Open government is our right under law

Published 12:00 am Saturday, April 17, 2004

The conference room at the Natchez City Hall was apparently a little more crowded that some apparently intended it to be on Monday.

Mississippi state law tends to be pretty clear about open government: &uot;All official meetings of any public body … are declared to be public meetings and shall be open to the public at all times unless declared an executive session.&uot;

But when the Natchez Board of Aldermen met earlier this week to discuss a controversial &uot;moratorium&uot; on the city’s sign ordinance, it’s pretty clear they didn’t all intend for the public or the media to be there.

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While some members of the public were contacted by aldermen &045;&045; and those members of the public contacted local media &045;&045; no official notice of the meeting was made.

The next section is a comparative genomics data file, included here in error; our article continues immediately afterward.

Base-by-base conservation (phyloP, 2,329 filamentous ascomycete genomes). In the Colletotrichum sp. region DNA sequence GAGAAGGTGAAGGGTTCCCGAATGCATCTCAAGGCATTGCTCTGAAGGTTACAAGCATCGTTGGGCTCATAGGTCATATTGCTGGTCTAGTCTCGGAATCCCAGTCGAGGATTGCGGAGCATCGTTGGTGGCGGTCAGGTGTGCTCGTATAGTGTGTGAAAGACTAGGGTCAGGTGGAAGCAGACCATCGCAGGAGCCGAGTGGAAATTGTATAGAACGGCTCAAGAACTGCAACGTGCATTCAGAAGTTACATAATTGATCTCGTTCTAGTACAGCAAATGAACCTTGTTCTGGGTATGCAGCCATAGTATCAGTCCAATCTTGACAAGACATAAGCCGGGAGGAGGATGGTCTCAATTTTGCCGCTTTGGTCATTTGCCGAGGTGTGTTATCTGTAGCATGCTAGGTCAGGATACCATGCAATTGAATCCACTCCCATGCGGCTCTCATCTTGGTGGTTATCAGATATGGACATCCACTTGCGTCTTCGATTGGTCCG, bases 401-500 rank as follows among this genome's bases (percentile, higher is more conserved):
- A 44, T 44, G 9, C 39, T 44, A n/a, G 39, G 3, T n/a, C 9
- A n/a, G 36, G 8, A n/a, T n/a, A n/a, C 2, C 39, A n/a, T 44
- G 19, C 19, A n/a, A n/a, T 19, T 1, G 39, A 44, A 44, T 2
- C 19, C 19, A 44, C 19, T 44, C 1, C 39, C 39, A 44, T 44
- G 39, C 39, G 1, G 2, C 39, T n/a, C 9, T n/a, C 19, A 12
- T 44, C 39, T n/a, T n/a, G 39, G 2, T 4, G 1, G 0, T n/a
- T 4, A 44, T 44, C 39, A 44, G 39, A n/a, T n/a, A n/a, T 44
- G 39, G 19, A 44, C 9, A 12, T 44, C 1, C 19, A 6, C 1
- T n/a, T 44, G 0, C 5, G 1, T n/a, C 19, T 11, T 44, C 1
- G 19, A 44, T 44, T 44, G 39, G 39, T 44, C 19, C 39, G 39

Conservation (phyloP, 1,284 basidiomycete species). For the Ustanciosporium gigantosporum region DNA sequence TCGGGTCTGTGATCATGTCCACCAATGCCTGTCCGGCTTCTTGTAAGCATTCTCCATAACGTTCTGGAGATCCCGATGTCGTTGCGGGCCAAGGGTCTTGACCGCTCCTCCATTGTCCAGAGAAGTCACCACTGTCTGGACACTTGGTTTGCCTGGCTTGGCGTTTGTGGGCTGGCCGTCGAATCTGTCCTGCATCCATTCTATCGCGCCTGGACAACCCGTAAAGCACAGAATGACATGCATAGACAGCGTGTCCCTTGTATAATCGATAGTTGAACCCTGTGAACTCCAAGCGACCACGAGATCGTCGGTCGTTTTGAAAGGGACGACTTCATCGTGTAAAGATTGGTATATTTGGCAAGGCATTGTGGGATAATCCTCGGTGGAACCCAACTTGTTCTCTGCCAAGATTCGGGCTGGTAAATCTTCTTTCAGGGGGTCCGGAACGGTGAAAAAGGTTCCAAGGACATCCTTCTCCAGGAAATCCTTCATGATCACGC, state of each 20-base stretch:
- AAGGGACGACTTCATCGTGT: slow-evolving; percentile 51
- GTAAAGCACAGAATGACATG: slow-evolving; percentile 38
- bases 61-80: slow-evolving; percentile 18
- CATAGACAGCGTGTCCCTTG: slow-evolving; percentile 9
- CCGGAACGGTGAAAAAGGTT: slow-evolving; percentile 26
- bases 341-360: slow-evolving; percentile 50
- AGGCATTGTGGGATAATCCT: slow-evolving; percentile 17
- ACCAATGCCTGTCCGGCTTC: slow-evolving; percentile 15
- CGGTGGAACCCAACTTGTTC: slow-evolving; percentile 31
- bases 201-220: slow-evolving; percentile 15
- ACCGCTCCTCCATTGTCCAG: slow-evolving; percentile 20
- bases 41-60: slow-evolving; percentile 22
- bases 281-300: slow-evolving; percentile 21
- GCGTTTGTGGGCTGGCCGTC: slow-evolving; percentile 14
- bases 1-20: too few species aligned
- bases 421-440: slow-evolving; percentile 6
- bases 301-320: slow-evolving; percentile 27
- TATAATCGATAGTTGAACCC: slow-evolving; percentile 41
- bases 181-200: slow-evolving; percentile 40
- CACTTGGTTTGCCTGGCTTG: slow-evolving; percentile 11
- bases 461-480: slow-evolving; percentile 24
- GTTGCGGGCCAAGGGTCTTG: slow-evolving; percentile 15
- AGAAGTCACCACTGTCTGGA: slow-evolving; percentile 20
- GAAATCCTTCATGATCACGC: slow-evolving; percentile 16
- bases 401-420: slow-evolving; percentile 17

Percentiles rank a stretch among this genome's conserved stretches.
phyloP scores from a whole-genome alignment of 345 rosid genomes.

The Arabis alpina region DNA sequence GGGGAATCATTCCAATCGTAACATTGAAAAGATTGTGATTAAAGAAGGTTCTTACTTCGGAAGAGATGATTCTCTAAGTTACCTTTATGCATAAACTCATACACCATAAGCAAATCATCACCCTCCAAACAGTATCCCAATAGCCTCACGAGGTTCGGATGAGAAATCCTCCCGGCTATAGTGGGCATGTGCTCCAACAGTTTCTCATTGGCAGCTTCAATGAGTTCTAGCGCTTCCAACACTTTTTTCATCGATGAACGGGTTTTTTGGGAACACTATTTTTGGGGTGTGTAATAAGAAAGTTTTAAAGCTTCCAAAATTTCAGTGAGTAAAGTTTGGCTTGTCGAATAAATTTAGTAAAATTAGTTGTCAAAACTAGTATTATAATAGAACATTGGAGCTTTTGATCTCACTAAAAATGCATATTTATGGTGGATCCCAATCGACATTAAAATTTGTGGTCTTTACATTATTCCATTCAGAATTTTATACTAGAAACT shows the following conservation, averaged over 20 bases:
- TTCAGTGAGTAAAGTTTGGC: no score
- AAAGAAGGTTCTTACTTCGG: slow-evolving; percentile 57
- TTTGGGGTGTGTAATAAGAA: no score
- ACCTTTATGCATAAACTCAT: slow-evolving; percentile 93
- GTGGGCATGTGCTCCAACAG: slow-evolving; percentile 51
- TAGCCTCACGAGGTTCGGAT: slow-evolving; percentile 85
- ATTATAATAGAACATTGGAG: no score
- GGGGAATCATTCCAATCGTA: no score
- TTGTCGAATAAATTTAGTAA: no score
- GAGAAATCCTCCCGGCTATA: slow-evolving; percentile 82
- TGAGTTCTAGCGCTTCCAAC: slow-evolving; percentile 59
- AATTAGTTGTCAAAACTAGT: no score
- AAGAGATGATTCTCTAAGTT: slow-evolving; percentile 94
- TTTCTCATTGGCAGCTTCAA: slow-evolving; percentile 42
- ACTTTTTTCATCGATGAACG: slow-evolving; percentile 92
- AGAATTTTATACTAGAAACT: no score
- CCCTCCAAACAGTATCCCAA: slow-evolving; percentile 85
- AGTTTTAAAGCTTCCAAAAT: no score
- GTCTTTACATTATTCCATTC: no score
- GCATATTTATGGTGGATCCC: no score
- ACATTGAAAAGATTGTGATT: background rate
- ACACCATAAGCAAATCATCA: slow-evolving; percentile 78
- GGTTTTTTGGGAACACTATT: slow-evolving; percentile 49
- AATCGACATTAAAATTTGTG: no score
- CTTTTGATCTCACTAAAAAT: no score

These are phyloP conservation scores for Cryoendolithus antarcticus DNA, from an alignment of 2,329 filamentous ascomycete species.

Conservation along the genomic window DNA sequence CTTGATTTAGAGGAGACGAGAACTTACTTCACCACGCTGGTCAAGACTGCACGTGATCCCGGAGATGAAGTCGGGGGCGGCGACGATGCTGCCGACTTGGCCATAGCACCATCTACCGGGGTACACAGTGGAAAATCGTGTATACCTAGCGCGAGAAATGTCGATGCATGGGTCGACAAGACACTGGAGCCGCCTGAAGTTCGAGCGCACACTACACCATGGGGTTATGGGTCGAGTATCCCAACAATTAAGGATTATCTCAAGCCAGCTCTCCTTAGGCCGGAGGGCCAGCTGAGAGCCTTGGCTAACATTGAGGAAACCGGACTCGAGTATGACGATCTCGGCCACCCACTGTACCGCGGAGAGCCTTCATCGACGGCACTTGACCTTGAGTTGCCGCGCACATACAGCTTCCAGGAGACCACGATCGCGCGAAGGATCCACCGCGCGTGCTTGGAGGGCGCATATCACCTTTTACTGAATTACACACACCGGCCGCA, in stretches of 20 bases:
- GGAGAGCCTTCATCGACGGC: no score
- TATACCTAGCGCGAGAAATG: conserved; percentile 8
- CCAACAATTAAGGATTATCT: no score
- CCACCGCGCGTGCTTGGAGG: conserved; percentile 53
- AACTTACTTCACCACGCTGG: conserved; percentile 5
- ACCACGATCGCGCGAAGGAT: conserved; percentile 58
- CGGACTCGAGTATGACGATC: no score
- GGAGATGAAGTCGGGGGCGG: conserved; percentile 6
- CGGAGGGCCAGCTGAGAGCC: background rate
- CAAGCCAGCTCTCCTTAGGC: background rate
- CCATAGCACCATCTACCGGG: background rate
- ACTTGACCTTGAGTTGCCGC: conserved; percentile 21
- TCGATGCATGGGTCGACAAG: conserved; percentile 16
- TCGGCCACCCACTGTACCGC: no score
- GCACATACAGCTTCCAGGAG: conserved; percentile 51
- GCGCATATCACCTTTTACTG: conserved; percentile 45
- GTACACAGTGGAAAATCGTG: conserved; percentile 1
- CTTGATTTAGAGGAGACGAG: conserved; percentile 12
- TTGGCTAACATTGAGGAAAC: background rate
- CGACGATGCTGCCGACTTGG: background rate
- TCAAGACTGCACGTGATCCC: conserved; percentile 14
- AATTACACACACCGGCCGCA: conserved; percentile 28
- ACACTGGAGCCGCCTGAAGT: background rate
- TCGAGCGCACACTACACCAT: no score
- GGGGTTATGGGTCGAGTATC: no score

In fact, Aldermen David Massey pointed out quite clearly in the meeting that he didn’t expect anyone else to be there.

To be fair, Mayor F.L. &uot;Hank&uot; Smith, who said he wanted the meeting, told The Democrat when and where the meeting would be when we inquired. But he nor anyone else made any attempt to contact us in advance.

It never ceases to amaze us that elected officials, here or anywhere else, think it’s their right to meet behind closed doors in matters not pertaining to executive session &045;&045; which in Mississippi is pretty much limited to litigation and good name and character.

If you didn’t want your business &045;&045; i.e., the business of the city and its residents, taxpayers and voters &045;&045; to be known, why run for office?

To the mayor and board, here’s some advice: If all of you are in a room together, don’t be surprised if the public and the media show up. It’s our right, and it’s the law.